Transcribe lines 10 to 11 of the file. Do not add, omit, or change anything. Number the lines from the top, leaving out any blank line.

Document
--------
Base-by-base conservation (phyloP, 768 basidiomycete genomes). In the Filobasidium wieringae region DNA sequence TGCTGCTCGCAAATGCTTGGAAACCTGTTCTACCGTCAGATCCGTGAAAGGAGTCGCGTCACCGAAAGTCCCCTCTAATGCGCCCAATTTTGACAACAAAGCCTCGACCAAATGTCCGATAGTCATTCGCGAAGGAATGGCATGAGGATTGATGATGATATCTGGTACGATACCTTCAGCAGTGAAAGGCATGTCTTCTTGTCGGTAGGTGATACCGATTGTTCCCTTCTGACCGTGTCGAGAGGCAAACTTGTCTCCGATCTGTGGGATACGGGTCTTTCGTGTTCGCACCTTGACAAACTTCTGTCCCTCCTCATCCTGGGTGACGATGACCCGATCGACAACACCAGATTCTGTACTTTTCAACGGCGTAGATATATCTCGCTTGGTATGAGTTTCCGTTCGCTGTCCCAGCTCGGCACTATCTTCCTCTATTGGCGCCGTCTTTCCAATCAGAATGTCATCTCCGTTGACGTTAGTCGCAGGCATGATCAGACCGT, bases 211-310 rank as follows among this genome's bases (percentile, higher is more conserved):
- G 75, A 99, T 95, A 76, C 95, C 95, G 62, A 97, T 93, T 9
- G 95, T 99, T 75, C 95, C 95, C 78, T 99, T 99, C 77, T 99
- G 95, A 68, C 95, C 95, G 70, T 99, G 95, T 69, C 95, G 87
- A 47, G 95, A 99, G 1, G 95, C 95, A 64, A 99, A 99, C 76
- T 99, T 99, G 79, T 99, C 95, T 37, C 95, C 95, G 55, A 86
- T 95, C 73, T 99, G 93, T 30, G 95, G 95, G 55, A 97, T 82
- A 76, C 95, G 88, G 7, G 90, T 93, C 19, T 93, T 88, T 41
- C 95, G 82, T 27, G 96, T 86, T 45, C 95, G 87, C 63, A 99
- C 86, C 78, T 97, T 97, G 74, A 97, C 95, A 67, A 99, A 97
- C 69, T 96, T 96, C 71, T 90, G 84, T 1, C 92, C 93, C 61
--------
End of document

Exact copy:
- C 86, C 78, T 97, T 97, G 74, A 97, C 95, A 67, A 99, A 97
- C 69, T 96, T 96, C 71, T 90, G 84, T 1, C 92, C 93, C 61